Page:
Although John Adams often depended on his wife’s wise counsel, this time his response was shortsighted and frivolous:


“As to your extraordinary Code of Laws, I cannot but laugh.… Depend upon it, We know better than to repeal our Masculine systems. Altho they are in full Force, you know they are little more than Theory…, and in Practice you know We are the subjects. We have only the Name of Masters, and rather than give up this, which would compleatly subject Us to the Despotism of the Peticoat, I hope General Washington, and all our brave Heroes would fight.”


American women continued to have no right to vote even after African-Americans were emancipated from slavery by the Thirteenth Amendment and guaranteed full citizenship and equal protection by the Fourteenth Amendment, which in 1868 introduced the word “male” into the Constitution—for the first time, and in connection with voting rights—arousing the ire of Susan B. Anthony, among others.

Elizabeth Cady Stanton and Susan B. Anthony

In 1869, Anthony and her long-time friend and collaborator Elizabeth Cady Stanton split from the American Equal Rights Association over support of the Fifteenth Amendment, which would prohibit denial of suffrage based on race, and co-founded the National Woman Suffrage Association (NWSA), which worked for women’s suffrage, divorce reform, and equal pay for women. Although they both supported universal suffrage, and Stanton had in fact included it in her Declaration of Sentiments introduced at the 1948 Seneca Falls Convention, which is often held to be the place where the women’s rights and women’s suffrage movements officially began in the United States, both opposed ratification of the Fifteenth Amendment because it failed to recognize women as citizens with voting rights.

In 1871, the iconoclastic Victoria Woodhull became the first woman to address a congressional committee, arguing before the House Judiciary Committee that women already had the right to vote because that right was guaranteed to all citizens by the Fourteenth and Fifteenth amendments. The chairman objected, “Madam, you are no citizen—you are a woman!” and the committee tabled her request. Still, her speech attracted so many suffragists and reporters that, in one reporter’s words, “Washington became one grand conversational salon.”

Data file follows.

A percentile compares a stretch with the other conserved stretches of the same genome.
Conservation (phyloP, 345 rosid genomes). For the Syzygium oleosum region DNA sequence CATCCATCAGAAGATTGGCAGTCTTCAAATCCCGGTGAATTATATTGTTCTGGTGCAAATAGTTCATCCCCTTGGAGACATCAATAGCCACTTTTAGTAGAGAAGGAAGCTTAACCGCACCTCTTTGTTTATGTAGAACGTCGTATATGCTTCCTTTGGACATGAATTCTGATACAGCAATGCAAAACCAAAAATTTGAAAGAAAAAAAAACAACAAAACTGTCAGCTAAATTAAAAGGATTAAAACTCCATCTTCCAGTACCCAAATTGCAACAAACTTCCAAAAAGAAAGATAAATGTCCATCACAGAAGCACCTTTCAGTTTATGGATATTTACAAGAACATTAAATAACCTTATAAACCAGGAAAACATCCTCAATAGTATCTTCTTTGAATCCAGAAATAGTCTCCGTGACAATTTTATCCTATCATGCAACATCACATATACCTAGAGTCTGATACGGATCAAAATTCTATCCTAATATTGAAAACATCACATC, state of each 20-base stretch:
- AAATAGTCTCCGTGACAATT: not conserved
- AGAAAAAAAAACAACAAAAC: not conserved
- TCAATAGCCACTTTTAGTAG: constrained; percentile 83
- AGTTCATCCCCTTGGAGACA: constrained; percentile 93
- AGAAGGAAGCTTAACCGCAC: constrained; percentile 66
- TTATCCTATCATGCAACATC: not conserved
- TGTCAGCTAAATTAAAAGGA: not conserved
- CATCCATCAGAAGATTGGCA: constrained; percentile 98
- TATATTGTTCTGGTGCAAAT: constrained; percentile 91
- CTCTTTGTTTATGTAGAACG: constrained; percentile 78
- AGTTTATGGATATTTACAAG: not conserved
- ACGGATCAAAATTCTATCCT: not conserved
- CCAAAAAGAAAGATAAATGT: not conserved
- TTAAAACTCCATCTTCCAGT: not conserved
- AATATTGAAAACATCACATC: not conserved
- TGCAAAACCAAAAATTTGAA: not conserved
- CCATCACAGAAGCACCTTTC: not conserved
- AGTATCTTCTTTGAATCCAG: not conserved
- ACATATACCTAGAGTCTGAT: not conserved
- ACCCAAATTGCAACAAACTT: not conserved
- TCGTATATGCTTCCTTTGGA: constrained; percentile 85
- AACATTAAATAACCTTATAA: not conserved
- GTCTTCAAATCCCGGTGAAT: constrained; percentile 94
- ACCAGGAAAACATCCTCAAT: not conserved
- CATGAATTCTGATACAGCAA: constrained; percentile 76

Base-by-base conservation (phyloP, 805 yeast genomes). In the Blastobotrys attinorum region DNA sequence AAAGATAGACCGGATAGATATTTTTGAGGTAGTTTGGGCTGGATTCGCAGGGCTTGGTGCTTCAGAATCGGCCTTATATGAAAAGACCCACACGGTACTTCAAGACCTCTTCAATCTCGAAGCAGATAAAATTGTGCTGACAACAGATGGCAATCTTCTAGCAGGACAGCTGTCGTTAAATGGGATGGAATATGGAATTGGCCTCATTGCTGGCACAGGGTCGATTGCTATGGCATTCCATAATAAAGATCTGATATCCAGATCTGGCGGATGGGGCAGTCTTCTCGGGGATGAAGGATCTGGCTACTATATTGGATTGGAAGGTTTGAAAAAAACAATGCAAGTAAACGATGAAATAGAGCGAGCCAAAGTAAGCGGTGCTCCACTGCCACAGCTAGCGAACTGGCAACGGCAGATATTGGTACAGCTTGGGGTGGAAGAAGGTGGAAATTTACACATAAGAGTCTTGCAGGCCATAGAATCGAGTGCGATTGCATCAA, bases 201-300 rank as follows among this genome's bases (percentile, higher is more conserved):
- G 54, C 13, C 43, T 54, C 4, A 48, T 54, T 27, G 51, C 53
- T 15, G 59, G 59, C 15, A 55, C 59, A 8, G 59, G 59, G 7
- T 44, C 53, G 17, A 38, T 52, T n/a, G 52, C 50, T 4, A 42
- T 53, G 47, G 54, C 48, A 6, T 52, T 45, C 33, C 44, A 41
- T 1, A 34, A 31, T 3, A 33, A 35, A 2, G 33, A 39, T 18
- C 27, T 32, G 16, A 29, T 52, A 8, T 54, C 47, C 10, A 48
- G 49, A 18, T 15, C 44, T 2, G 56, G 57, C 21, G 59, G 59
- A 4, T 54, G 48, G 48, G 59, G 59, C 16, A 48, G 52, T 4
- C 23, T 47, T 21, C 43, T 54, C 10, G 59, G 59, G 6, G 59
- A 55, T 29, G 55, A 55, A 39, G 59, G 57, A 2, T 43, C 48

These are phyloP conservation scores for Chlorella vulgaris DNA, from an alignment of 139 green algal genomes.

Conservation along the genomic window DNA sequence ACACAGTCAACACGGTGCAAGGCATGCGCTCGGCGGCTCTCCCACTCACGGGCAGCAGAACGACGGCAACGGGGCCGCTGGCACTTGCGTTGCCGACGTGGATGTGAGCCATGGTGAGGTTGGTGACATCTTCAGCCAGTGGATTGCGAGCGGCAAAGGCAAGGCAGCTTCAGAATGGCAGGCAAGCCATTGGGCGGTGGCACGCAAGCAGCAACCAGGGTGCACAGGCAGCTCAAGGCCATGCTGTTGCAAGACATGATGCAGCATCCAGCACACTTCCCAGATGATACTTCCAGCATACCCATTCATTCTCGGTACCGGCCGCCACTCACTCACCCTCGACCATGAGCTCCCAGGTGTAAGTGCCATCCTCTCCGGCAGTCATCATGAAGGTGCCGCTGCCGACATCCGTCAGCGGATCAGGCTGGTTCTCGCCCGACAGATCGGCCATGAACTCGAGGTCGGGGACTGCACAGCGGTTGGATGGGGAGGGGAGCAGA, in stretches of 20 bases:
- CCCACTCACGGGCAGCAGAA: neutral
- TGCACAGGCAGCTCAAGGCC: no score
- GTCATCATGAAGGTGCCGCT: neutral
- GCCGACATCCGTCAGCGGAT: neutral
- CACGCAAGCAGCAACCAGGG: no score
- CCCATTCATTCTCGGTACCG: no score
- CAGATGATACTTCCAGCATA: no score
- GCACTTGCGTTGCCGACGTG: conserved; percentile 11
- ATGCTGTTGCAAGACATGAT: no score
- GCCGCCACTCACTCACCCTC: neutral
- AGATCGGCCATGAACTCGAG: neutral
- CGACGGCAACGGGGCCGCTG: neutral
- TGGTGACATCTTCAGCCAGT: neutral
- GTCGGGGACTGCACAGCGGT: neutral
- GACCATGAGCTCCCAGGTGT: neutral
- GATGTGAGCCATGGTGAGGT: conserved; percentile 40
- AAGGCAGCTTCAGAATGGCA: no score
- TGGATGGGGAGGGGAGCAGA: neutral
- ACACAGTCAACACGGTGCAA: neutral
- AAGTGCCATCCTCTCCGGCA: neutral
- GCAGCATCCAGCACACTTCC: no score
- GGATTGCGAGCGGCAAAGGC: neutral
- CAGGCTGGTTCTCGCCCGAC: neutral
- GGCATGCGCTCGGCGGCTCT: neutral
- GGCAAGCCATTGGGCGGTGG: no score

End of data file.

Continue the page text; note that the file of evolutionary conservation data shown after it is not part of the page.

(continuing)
Victoria Woodhull

In 1872, after ratification of the Fifteenth amendment, Anthony was arrested for voting illegally. She fought the charges unsuccessfully and was fined $100—a debt she refused to pay. Because the judge declined to sentence her to prison time, she lost her right to file an appeal, which would have allowed the suffrage movement to take the question of women’s voting rights to the Supreme Court.

From 1892 to 1900, Susan B. Anthony served as president of the National American Woman Suffrage Association (created by a merger of the NWSA with the competing American Woman Suffrage Association). In this role she canvassed the county giving speeches, gathering petition signatures, and lobbying Congress in support of women’s suffrage.

Sadly, neither Anthony nor Stanton saw the culmination of all their hard work, although they never lost faith that their vision would eventually come to pass. In 1902 the now elderly Susan B. made these remarks about the matter:


“If I could live another century! I do so want to see the fruition of the work for women in the past century. There is so much yet to be done, I see so many things I would like to do and say, but I must leave it for the younger generation. We old fighters have prepared the way, and it is easier than it was fifty years ago when I first got into the harness. The young blood, fresh with enthusiasm and with all the enlightenment of the twentieth century, must carry on the work.”


A New Generation

Carrie Chapman Catt was one of the members of that “younger generation.” A schoolteacher and newspaper editor, Catt took over leadership of the NWSA after Susan B. Anthony retired in 1900. Catt developed the NWSA’s “Winning Plan,” a conservative, incremental approach to women’s suffrage that focused on winning voting rights in at least 36 states, the number needed to ratify a federal amendment.

Carrie Chapman Catt   Alice Paul

Alice Paul represented a more militant approach. After earning her master’s degree at the University of Pennsylvania, Paul had moved to London to continue her studies and there joined the Women’s Social and Political Union (WPSU), a militant British suffrage organization led by Emmeline Pankhurst and her daughter Christabel. From them Paul learned tactics and techniques of direct action such as organizing huge marches, staging extravagant, theatrical demonstrations, and using acts of disruption and civil disobedience to draw attention to her cause. This unbridled approach worked brilliantly at drawing attention to the movement, but it did not please the more conservative Catt, and the two leaders often clashed. Alice Paul and her co-suffragists also often clashed with the police.

Inez Milholland